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HEIRLOOM. Red Long of Tropea is a well-loved heirloom from the South of Italy that produces elongated, purple-red bulbs with excellent sweet flavor. They are also sometimes called “torpedo” onions because of their distinctive pointed shape. The bulbs are not known for their storage quality and are usually used fresh, though they can keep for up to 6 months in ideal storage conditions. This is an intermediate day variety, meaning it is a good choice for growers throughout much of the US, except for the far South. (35-48° N)
These seeds should be direct-sown in early spring in a location with full sun and well-drained, fertile soil. Bulbs will be ready for harvest in about 90 days.
|Avg. Seeds/Packet||Packet Weight||Planting Season||Planting Method|
|270||1 g||spring-fall||direct seed or transplant|
|Seed Depth||Direct Seed Spacing||Soil Temp. Range||Days to Sprout|
|Mature Spacing||Sun Requirement||Frost Tolerance||Days to Harvest|
|3-6"||full sun/ part shade||frost tolerant||90|
Bulbing onions are a hardy, low-maintenance crop that mainly needs plenty of sun, and rich, well-draining soil. Make sure to amend your garden bed with an inch or two of compost before planting.
You can plant bulbing onions indoors 8-10 weeks before your last frost to get a jump on the season, or direct-seed them outdoors in early spring and early fall, for varieties that overwinter well. Most growers choose to start bulbing onions indoors and transplant them out, for the best chance of getting fully sized-up bulbs. Onions do best in cool temperatures, but a little afternoon shade can help them take some summer heat. Most varieties are frost-tolerant, but none will tolerate long periods of below-freezing temperatures, so some type of season extension, such as row cover or a cold frame, is a must for most gardeners who want to overwinter their onions.
To start your onions indoors, sow seeds 1/4" deep and 1/4" apart in trays filled with a quality growing medium. Be extra careful to keep the soil moist but not soggy during germination, and make sure the seedlings get good air circulation as soon as they emerge, since onion seedlings are delicate and particularly susceptible to damping off. Transplant your seedlings outdoors into well-drained, highly fertile soil in a location with full sun when they reach pencil thickness in mid to late spring.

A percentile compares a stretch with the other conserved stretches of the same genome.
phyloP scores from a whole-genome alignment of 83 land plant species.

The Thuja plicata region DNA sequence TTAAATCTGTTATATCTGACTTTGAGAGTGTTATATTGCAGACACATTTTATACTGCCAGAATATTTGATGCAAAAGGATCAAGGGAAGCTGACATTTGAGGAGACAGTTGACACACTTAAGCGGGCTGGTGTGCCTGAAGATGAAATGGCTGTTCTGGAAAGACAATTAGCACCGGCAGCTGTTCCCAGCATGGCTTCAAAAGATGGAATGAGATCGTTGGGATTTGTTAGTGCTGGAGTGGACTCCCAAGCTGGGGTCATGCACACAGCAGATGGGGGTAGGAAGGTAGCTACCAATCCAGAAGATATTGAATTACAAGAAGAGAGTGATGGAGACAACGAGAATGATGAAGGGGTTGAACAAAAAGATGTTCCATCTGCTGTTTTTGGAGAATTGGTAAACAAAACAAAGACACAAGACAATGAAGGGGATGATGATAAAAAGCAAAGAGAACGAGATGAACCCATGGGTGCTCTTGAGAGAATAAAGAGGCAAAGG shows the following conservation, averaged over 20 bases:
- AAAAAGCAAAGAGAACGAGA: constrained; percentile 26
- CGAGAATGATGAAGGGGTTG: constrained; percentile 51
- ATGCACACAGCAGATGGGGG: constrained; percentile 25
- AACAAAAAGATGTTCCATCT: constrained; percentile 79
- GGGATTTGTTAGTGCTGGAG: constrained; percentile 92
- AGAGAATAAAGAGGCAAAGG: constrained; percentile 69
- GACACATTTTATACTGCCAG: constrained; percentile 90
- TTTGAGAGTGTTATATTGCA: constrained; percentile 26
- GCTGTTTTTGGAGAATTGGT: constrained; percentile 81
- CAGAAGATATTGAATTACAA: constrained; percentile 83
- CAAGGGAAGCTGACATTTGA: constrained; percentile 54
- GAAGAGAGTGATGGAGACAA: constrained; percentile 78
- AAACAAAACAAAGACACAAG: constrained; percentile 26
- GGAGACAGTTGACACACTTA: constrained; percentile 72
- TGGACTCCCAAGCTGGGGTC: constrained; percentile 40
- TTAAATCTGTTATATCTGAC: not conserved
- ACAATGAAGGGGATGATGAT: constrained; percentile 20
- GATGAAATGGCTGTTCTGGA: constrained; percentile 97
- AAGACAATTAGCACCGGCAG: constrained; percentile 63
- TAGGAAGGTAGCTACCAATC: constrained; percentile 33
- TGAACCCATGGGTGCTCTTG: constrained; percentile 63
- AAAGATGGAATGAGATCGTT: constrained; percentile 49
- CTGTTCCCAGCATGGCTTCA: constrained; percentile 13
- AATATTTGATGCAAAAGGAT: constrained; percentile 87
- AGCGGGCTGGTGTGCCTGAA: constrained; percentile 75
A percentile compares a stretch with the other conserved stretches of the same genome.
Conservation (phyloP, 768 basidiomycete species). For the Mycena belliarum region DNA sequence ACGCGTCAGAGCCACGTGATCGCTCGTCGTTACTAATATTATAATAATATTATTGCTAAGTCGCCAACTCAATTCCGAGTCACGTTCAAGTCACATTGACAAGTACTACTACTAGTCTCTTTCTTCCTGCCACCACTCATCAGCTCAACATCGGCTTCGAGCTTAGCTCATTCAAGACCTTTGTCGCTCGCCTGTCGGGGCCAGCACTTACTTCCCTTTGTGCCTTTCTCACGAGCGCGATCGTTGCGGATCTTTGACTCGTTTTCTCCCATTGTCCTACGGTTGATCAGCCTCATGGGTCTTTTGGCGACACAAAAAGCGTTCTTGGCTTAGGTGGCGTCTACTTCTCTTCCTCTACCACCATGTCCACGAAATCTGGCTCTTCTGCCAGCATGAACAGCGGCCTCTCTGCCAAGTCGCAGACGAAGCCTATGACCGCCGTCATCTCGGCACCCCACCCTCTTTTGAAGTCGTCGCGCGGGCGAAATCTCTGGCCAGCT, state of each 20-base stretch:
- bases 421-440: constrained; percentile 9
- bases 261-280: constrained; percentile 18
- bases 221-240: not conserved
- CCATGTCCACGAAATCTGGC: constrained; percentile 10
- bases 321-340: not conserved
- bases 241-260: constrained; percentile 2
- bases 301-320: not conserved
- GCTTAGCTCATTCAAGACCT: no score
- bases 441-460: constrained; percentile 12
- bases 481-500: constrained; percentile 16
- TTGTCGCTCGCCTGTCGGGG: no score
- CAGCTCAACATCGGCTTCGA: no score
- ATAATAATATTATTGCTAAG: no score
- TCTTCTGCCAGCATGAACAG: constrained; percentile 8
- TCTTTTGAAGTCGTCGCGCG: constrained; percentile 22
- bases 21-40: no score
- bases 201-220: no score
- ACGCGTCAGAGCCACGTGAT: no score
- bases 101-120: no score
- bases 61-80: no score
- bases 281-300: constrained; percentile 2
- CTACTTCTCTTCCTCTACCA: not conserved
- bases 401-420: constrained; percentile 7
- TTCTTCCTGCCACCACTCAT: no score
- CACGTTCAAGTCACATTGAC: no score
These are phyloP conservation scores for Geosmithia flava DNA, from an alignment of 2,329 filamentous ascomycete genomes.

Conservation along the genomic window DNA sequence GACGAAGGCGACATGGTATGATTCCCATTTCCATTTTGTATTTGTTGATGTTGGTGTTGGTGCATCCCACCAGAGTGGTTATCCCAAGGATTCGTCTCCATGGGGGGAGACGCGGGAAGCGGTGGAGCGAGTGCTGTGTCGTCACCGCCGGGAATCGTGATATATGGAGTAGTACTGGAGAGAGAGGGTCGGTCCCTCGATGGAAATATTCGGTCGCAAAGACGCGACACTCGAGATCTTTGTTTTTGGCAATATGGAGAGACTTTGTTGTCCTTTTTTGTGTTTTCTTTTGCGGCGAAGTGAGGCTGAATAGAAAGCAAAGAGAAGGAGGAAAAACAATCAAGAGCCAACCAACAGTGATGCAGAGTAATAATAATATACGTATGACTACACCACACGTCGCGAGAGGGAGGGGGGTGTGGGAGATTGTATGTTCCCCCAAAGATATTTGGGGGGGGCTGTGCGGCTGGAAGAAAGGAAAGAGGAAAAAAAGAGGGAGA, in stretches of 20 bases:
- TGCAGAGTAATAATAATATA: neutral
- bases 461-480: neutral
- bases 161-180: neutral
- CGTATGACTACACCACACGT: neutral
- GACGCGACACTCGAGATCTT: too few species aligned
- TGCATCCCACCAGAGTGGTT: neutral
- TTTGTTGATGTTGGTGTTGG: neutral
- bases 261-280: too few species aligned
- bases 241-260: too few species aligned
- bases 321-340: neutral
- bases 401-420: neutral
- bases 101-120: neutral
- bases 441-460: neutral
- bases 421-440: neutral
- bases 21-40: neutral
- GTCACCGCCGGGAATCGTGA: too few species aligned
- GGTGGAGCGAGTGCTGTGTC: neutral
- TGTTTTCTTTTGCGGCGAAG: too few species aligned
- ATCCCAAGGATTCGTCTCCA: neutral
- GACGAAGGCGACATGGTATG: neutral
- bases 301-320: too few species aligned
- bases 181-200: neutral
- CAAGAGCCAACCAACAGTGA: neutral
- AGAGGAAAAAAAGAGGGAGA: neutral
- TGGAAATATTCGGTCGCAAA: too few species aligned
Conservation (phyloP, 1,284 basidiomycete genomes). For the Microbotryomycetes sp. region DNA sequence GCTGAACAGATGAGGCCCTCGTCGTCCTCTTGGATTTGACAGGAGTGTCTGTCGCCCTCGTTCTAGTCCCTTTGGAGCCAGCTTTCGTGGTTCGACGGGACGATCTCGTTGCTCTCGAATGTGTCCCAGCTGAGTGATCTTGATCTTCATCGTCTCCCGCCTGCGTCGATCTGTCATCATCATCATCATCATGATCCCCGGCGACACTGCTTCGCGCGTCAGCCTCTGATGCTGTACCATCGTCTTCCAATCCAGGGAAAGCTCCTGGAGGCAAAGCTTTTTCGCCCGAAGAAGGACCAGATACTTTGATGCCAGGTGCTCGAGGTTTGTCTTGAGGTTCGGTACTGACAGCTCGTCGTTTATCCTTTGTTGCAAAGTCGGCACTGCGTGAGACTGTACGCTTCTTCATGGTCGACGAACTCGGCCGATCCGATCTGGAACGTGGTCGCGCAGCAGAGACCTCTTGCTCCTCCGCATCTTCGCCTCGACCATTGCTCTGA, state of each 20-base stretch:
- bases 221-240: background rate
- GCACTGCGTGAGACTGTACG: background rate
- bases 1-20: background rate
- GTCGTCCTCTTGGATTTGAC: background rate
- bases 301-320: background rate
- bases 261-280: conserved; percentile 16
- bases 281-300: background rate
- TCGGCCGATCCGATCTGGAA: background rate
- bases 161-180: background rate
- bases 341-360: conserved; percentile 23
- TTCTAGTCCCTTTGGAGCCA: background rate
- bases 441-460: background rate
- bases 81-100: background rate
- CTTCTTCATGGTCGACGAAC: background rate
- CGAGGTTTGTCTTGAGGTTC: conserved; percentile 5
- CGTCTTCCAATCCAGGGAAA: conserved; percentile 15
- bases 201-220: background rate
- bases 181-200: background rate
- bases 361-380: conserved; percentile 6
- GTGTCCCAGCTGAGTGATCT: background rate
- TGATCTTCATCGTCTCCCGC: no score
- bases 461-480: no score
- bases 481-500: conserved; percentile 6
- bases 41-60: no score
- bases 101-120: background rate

Around the expected harvest date for your particular variety, check bulbs for maturity regularly and harvest once the bulbs have sized up and a skin has formed. Some varieties are also great harvested before the fully mature stage for "baby" onions, but use these quickly, since onions without a mature skin will not keep long.
Onions (Allium cepa) are biennial, meaning they flower in their second year after overwintering. If you live in an area where the ground freezes, you will need to dig up the plants you want to save seed from and bring them inside somewhere with temperatures between 40 and 50 degrees F, then plant them back out once the ground thaws. If the ground doesn’t freeze where you live, just cover your onions with row cover for the winter. They will send up flower stalks as the weather warms up in spring. Onions are insect-pollinated, so they need to be separated from other Allium cepa varieties by at least 800 feet in order to save pure seed. If you can’t be sure they are isolated by distance, you can place bags over the blossoms to prevent insects from reaching them, and hand pollinate by moving pollen from one flower to another with a paintbrush. Once the flower heads have turned brown, and black seeds are visible within, clip the heads and shake the seeds out into a container. Make sure the seeds are completely dry before storing in an airtight container in a dark, dry location. Onion seeds typically don’t remain viable more than 1-2 years, so use your seeds soon!